In short, the energy transformation will be a difficult and costly process, which, however, as an increasingly wealthy economy and member of the European community, Poland will not avoid, particularly in view of Europe’s climate ambitions. Membership of the European Union on the one hand generates benefits, but on the other hand forces us to incur costs.

Poland has certainly gained a lot from participating in the EU. Above all, we have become the beneficiary of a common, European market. A market with the free movement of goods, capital, services and people. Therefore huge opportunities have opened up for our enterprises to expand and sell goods in an area that currently includes almost 450 million people. At the same time, having noticed our country’s potential both as a producer and a consumer, a broad stream of foreign capital started to flow to Poland. For years this has also translated into high profits for foreign investors.

Foreign investors continue to appreciate Poland’s strengths: political security, a stable democracy, excellently educated employees, ever better infrastructure, and appropriate macroeconomic policy. Currently, the Polish economy no longer has to convince anybody. We are no longer a “poor relative”, but an increasingly wealthy partner of our European neighbours. Our focus is not merely inward either. We belong to the Visegrád Group and to the Weimar Triangle, and we also promote the very important Three Seas Initiative. We are active, therefore, in many fields of international activity.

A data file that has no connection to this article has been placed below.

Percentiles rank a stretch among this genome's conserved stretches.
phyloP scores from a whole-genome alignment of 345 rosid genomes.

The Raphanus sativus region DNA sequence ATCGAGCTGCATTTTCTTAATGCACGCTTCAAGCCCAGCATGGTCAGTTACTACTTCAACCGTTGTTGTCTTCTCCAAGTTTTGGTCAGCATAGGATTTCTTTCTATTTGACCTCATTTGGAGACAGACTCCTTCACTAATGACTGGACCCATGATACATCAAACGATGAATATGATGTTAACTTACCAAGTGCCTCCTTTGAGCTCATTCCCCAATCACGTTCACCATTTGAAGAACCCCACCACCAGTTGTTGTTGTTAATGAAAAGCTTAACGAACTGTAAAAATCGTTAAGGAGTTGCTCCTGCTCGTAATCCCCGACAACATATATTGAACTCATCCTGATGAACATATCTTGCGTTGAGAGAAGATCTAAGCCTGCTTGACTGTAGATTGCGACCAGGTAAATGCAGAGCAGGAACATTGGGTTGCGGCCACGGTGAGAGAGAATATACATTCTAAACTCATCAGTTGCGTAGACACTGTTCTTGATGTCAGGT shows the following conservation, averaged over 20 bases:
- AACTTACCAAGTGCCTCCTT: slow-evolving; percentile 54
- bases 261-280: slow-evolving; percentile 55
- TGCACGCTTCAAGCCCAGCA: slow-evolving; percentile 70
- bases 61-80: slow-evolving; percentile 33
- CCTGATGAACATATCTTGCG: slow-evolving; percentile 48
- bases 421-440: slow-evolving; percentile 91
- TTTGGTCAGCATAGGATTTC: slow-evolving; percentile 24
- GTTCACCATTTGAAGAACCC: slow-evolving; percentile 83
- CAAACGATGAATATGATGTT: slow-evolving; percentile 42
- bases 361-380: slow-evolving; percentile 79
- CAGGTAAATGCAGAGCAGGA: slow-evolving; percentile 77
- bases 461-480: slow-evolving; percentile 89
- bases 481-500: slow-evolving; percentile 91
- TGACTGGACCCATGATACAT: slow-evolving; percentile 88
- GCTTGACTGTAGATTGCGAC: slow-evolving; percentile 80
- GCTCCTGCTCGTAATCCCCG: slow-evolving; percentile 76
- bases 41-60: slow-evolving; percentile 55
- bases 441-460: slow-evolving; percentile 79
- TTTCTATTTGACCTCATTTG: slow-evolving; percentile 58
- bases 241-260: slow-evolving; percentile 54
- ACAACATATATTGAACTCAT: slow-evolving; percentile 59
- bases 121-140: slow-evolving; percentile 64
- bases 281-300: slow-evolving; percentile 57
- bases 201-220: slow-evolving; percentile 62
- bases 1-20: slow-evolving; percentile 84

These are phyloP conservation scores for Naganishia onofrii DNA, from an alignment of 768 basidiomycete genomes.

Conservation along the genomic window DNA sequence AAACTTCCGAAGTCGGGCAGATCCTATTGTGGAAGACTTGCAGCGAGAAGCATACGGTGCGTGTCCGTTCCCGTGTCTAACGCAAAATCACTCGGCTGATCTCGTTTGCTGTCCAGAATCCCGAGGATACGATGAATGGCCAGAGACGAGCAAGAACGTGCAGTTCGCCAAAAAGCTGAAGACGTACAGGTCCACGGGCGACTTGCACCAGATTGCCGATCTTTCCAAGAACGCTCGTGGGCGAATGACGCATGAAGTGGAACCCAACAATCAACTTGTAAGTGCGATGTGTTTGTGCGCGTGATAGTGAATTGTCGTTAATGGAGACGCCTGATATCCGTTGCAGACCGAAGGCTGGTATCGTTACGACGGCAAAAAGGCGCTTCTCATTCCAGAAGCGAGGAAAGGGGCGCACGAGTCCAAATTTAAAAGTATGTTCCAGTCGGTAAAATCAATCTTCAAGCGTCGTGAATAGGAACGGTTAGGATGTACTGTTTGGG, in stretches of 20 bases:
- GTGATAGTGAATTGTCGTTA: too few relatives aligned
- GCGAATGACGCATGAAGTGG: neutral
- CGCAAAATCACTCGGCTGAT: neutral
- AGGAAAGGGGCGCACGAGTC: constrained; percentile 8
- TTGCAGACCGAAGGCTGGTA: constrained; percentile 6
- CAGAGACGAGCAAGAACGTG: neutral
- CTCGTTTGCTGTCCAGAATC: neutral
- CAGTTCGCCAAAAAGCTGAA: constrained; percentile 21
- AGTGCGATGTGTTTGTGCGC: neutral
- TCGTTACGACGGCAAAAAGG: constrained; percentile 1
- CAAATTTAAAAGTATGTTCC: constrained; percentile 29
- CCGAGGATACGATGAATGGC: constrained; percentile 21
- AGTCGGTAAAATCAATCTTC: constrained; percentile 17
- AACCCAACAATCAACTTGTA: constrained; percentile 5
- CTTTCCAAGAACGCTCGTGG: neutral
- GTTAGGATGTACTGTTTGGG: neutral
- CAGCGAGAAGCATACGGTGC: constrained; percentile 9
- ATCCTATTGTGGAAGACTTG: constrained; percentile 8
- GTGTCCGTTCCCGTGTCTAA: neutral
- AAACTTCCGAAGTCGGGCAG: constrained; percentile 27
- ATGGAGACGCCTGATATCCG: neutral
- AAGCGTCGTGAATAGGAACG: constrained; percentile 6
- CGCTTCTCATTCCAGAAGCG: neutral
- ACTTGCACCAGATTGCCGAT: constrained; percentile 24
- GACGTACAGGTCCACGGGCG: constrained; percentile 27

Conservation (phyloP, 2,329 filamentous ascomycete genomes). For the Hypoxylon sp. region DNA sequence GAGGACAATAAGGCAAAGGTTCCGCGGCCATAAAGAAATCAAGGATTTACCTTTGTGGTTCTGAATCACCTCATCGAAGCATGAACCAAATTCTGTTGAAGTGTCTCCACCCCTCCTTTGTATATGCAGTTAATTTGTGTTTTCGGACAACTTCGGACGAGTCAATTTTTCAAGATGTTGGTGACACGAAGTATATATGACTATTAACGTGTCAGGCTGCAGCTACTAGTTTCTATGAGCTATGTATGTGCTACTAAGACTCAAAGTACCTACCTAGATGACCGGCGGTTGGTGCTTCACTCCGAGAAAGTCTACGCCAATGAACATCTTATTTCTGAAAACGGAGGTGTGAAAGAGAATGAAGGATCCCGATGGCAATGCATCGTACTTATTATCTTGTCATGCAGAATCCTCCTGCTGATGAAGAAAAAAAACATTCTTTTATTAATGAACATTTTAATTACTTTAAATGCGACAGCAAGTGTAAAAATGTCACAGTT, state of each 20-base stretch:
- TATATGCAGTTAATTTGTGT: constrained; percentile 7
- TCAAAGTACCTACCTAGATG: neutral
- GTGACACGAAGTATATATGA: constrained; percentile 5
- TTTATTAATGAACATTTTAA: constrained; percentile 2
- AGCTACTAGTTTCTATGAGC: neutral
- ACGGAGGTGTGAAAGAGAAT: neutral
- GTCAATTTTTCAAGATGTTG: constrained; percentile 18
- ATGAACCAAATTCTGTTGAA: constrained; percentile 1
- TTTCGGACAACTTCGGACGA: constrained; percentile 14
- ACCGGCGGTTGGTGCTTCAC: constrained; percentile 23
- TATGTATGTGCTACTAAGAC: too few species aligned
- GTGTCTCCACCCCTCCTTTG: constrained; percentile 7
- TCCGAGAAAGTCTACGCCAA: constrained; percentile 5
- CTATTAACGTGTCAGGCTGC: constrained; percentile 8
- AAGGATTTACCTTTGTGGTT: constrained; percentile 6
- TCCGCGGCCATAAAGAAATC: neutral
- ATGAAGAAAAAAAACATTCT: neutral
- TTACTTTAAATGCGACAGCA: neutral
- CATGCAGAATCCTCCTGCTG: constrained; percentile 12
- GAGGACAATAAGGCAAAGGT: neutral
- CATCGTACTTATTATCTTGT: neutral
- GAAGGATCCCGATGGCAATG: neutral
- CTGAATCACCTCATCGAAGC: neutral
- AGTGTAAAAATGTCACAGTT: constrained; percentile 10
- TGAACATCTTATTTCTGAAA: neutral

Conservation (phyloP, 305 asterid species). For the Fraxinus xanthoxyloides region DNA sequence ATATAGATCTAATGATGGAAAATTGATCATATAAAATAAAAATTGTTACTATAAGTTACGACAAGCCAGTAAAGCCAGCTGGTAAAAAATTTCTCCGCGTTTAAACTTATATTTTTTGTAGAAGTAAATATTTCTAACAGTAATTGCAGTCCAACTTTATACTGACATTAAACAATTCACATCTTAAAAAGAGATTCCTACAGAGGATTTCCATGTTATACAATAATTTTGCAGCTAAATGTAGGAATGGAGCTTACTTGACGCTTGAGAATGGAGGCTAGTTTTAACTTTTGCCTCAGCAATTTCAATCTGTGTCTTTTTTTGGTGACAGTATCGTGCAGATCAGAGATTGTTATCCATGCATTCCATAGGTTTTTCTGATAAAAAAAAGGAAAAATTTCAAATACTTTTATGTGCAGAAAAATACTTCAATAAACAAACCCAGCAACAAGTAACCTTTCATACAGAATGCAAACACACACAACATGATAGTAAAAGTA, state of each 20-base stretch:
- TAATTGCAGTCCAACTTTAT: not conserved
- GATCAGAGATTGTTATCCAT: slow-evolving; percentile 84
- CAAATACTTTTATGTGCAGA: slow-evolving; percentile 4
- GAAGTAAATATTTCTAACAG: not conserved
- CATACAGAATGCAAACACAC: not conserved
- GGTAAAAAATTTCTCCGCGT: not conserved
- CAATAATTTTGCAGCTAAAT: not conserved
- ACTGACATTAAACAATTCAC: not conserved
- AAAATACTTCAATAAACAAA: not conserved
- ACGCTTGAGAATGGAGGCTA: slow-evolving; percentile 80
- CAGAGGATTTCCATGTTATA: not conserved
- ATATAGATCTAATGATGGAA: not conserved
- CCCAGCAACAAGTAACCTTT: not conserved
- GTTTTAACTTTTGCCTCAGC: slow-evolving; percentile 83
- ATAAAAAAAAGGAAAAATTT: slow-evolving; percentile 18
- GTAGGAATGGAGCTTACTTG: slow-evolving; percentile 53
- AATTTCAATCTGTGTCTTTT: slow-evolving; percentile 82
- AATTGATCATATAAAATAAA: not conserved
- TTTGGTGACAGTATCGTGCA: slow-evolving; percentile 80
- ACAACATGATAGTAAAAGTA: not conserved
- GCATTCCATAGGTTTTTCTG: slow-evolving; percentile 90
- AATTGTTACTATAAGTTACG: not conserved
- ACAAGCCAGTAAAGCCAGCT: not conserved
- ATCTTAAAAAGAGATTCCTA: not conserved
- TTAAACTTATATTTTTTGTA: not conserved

Today the dreams of many generations of Poles are coming true. In economic terms, Poland is becoming an increasingly stronger country, and after decades of struggling with unfavourable geopolitical and historical conditions, it is steadily asserting its position on the map of Europe. Poland’s rapid economic development in the coming years will not stop, although there are many challenges ahead. But I have no doubts that we will overcome them.

Prof. Adam Glapiński 

Text published in the monthly Wszystko Co Najważniejsze (Poland) as part of a historical education project with the Institute of National Remembrance and Narodowy Bank Polski (Polish Central Bank).